Cellular Automata - The How and Why
Cellular Automata - The How and Why
Written by Mike James   
Wednesday, 04 July 2012
Article Index
Cellular Automata - The How and Why
Life and beyond
One-dimensional CAs

John Conway's Life

Our example is very simple and while it might be impressive it is uncharacteristically easy to understand for a CA. The best known of all CAs is Conway's Life and this seems just as simple but it has taken a long time to work out even simple things about how it behaves and we are still making discoveries.

This was devised in 1970 by John Horton Conway, a Cambridge mathematician, and made a public appearance via Martin Gardner’s column in Scientific American (Oct 1970 and Feb 1971).

The rules of Life are very simple. The universe is a rectangular grid with each grid square representing a cell, which can be either alive or dead (on or off if you want a less emotive description).

Each cell clearly has eight neighbours and what happens at each generation depends on how many neighbours N it has:

N Next generation
2 No change
3 Alive or On
0,1,4-8 Dead or off

Notice that the rule is very simple. If you imagine that you are a cell sitting in the middle of a huge rectangle of other cells it is very easy for you to find out what to do. You simply count how many of your eight neighbours are alive and if the result is 3 you set your state to “on” (irrespective of what it is currently). If it is exactly 2 then you don’t change your state and for any other value you set your state to Off.

You can see that Life is an entirely local process in the sense that no cell has any idea of what it is going on globally. You might also think that Life is really going to be very boring and that large-scale structures are unlikely to happen – but in this case you would be wrong.

For example, just try and predict what will happen to a line of cells – one cell, then two, then three and so on.

A single cell dies at once.

Two cells also die at the first step, however three cells do something remarkable and give the first hint that there is a lot going on here. Three cells arranged in a horizontal line flip to three cells in a vertical line at the next generation and then back again to three in a horizontal row. We have an oscillator!

Four cells form a solid block and then a block with a hole in it that is stable and unchanging.

Five cells go through a sequence of changes to produce a set of four 3-cell oscillators.

Six cells go through a sequence of interesting shapes and then vanish.

By now you are probably getting the idea. Life isn’t predictable!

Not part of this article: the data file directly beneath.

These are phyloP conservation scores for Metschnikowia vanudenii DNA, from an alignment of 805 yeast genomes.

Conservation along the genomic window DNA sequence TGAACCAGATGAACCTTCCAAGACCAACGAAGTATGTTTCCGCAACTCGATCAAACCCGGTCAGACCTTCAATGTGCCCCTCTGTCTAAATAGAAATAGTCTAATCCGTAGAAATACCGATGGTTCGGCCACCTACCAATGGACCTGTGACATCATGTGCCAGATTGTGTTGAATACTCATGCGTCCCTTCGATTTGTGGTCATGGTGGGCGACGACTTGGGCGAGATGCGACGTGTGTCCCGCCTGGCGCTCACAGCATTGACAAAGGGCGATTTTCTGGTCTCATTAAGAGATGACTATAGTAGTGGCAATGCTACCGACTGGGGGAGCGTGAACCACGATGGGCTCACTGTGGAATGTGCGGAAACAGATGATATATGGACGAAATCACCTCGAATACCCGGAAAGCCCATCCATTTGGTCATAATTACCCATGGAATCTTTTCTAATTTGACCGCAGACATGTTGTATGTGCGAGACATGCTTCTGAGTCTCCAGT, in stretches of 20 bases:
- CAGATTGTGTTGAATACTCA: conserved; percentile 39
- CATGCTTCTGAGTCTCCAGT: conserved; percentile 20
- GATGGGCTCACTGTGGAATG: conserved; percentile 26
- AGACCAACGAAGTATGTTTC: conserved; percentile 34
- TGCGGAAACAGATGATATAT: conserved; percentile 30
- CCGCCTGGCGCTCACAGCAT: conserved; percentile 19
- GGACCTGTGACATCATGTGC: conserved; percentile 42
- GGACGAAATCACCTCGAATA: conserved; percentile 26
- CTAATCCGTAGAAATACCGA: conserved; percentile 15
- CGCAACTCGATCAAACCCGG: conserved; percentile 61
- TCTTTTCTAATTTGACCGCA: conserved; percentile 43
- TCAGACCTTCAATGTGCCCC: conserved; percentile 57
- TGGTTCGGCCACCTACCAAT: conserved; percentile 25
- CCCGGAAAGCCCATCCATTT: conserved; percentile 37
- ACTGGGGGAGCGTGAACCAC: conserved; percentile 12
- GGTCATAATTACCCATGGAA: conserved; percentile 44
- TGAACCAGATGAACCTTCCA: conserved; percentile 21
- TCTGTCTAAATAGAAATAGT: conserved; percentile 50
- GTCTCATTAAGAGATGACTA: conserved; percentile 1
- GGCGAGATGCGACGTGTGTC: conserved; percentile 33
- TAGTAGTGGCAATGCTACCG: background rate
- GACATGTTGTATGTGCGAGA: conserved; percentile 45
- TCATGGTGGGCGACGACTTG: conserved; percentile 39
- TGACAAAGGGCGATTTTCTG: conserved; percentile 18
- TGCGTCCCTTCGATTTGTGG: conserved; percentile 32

In fact Life is so difficult to understand that even simple questions proved very difficult to answer. For example, are there any patterns which grow without end? In 1969 Conway discovered an interesting little pattern of five cells which he called a glider.


Five cells that walk across the Life universe

What made this interesting was that a glider walks its way across the Life universe and behaves like a basic particle that can be used to build other shapes.

However the real breakthrough came in 1970 when, in order to win a $50 prize, Bill Gosper discovered the glider gun.

This complicated arrangement of cells fired a new glider every 30 generations. At last it was proved that there were patterns which grew without limit because the gun added five cells every 30 generations.

More important, however, was the fact that with a glider gun you could now begin to build machines in Life space!

The streams of gliders could be used as if they were electric currents and thus logic gates and memory could be built. Soon a complete Life computer was constructed proving that the simple rule, involving only local behaviour of each cell, gave rise to a something as complicated as a digital computer. In other words, it was equivalent to a universal Turing machine that could compute anything that could be computed.



A glider gun – you can see two gliders moving off down and to the right

After the glider gun, all sorts of interesting shapes were discovered – oscillators, movers, emitters and so on.

The most important thing to notice is that even today Life is an experimental subject, very little if anything has been proved theoretically. What is more, Life is just one example of a range of similar cellular automata – each a simple collection of rules that invariably lead to complex behaviour.

In general a CA is a universe of cells each of which can be in one of a number of states with the addition of a set of rules that depend only on the cells in the immediate neighbourhood of the cell.

Given that these CAs are small artificial universes then you can see that we aren’t doing very well at explaining them. In our own universe we speculate that everything might well be based on some simple rule that generates all of the complexity, and hence we go in search of grand unified theories or a theory of everything. If we can’t find a theory of everything in situations when we know the rules then things look bleak indeed!

There are lots of 2D CAs and indeed Life is just an example of a set of CAs called "Totalistic". In a totalistic CA the state of a cell is an integer which only depends on the sum of the states of its neighbours and possibly its current state.

Last Updated ( Tuesday, 07 May 2013 )

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